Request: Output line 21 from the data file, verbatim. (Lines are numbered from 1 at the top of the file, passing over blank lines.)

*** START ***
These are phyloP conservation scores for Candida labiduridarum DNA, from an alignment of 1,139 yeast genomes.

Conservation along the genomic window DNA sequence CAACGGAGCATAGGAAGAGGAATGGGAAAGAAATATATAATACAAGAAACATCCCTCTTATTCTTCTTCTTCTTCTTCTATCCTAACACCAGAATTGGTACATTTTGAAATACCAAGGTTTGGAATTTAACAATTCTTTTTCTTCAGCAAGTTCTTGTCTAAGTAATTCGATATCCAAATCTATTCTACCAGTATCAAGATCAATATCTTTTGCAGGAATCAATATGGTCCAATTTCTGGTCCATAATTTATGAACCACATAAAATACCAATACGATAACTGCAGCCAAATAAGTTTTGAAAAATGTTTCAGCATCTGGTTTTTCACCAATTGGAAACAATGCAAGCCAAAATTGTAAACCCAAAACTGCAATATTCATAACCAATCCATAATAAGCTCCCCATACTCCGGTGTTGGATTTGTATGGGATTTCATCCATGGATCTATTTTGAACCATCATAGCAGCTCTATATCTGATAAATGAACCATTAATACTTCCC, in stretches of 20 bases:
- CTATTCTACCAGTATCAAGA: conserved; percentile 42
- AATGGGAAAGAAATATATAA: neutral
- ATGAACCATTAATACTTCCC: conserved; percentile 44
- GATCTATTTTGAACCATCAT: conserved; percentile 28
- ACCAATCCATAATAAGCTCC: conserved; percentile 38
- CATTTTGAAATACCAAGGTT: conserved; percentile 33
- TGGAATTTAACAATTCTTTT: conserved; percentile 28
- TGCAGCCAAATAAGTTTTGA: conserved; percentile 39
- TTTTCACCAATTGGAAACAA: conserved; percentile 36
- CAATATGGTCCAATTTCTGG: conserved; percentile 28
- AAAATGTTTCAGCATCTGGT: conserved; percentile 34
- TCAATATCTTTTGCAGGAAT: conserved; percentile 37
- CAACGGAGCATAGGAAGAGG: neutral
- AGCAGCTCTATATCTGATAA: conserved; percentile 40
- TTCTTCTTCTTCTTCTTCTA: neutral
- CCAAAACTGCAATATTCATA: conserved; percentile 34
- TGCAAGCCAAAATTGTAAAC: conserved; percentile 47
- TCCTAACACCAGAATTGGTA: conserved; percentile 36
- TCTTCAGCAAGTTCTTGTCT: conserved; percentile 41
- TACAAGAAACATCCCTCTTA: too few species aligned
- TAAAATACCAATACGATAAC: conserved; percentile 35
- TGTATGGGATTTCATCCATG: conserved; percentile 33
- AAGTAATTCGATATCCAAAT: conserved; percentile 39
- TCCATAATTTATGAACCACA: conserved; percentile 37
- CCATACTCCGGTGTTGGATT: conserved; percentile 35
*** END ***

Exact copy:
- TCTTCAGCAAGTTCTTGTCT: conserved; percentile 41